e-Learning for Educators
|Getting Ready for Algebra Using Virtual Manipulatives**|
This workshop will enable participants to:
Getting Ready for Algebra Using Virtual Manipulatives
There is substantial evidence to suggest that a solid foundation in algebra provides a gateway to the higher levels of mathematics necessary for success in higher education, technological or scientific occupations, and business applications. Given this reality, as well as the increased focus on accountability and high academic standards, many schools and districts have instituted policies that require all students to complete algebra as a requirement for high school graduation.
This is an introductory workshop for teachers, technology specialists, curriculum specialists, professional development specialists, and other school personnel who integrate technology into mathematics instruction. Participants are expected to have a set of baseline skills in both mathematics and technology. The prerequisite skills and knowledge are as follows:
Participants are expected to have basic technology skills and regular access to computers. Specifically, participants should be proficient with browsing the Internet, using email, and saving and accessing computer files.
This online workshop addresses the mathematics skills and knowledge that are necessary for students to be successful in algebra as described in the SREB report, Getting Students Ready for Algebra I, and the National Council of Teachers of Mathematics’ (NCTM’s) Principles and Standards for School Mathematics (PSSM 2000).
Participants should have a working knowledge of the expectations outlined in the NCTM Algebra Standard, which states:
“Instructional programs from pre-kindergarten through grade 12 should enable all students to:
Additionally, participants should have specific understanding of the algebra goals and expectations for students in grades 6-8 as outlined in NCTM’s Principles and Standards for School Mathematics (PSSM 2000) on pages 222-231.
This workshop will enable participants to:
Assessment and Course Requirements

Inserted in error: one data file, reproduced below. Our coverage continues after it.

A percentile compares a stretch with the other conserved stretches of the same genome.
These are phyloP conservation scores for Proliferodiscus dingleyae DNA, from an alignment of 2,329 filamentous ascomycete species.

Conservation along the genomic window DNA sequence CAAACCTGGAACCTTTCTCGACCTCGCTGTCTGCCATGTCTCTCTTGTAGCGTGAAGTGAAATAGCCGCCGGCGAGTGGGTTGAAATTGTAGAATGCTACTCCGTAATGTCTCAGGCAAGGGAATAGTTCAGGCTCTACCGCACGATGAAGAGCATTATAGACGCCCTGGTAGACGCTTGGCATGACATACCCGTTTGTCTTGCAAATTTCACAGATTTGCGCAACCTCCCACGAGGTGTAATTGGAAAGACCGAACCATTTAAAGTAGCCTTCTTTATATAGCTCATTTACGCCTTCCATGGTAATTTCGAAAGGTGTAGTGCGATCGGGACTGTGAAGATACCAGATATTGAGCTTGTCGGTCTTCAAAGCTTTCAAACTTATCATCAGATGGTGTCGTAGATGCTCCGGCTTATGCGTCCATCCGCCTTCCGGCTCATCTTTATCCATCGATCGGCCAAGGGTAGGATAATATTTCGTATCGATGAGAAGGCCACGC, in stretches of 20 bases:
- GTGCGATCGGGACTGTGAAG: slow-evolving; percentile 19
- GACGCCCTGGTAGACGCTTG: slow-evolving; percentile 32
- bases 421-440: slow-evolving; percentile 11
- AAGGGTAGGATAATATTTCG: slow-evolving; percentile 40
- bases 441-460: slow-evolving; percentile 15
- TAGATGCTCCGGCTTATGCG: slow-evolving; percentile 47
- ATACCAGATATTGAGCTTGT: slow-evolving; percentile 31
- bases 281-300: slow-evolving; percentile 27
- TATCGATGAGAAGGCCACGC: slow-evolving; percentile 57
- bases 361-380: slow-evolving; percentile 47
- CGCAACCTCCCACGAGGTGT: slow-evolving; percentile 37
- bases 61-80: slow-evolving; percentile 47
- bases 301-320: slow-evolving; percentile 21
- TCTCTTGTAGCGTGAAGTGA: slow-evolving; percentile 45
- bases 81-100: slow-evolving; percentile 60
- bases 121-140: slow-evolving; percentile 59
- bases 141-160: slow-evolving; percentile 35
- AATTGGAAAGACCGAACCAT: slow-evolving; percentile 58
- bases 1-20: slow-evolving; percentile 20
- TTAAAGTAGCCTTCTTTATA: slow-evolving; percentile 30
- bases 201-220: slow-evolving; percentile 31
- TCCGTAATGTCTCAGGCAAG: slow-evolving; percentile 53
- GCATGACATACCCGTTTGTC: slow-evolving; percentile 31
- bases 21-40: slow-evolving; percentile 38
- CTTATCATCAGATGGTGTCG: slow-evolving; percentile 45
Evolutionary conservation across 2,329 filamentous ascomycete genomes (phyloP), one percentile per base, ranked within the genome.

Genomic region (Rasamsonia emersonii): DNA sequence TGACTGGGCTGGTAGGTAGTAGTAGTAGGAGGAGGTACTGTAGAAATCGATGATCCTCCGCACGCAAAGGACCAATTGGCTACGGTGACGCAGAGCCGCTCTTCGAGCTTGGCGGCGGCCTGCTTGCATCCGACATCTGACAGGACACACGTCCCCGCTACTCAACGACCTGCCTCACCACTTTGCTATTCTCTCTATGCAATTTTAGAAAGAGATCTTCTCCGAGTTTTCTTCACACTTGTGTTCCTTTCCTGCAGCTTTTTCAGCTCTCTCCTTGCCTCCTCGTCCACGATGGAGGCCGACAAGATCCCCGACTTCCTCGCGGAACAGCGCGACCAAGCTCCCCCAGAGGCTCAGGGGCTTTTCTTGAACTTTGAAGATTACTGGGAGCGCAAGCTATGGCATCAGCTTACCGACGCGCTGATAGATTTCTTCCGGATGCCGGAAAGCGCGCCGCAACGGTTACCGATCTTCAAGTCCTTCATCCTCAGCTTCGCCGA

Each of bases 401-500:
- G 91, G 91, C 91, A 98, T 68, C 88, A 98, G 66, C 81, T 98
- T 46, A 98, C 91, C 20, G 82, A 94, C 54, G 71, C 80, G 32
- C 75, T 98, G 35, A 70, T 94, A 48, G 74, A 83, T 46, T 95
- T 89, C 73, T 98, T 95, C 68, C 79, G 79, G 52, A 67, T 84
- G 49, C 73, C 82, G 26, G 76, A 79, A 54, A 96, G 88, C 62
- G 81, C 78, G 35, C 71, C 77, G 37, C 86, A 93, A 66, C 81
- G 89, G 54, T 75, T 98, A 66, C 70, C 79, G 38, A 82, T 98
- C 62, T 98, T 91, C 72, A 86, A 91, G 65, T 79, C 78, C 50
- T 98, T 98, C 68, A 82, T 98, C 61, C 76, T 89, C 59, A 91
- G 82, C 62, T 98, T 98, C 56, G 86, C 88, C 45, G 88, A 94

Each session includes readings, an activity, and a discussion assignment, which participants are required to complete.
As a final product, participants will create a lesson plan that incorporates a virtual manipulative or online tool into the curriculum.
Students will be evaluated on the frequency and quality of their discussion board participation. Students are required to post a minimum of three substantial postings each session, including one that begins a new thread and one that responds to an existing thread. Postings that begin new threads will be reviewed based on their relevance, demonstrated understanding of course concepts, examples cited, and overall quality. Postings that respond to other students will be evaluated on relevance, degree to which they extend the discussion, and tone.
Session One: Introduction to Algebra Readiness and Virtual Manipulatives
Read “Getting Students Ready for Algebra I: What Middle Grade Students Need to Know and Be Able to Do
Read “What are Virtual Manipulatives?”
This article defines virtual manipulatives, highlights examples of virtual manipulatives, and discusses their potential classroom uses.
Session Two: Number and Operations Indicators
The activities in this and all other sessions will help you make connections between readiness indicators, instructional strategies, and virtual manipulatives. You will first engage in the activities as learners and then discuss the activities from both the learning and teaching perspectives.
Session Three: Geometry and Measurement Indicators
Session Four: Data and Probability Indicators
Session Five: Algebra and Functions Indicators
For this activity and the remaining activities in this session, you may want to refer to the attached list called "Notation for Functions," which contains the proper notation for identifying various functions within the online tools.
Session Six: Summary and Final Project
Read “Mathematically Appropriate Uses of Technology.” This reading discusses some of the issues that mathematics educators face in deciding which technology tools can improve student achievement and learning.
Participants will also complete their final project which is a plan, where they are going to select a virtual manipulative and describe a plan for using it to address one of the SREB algebra readiness indicators with middle school students.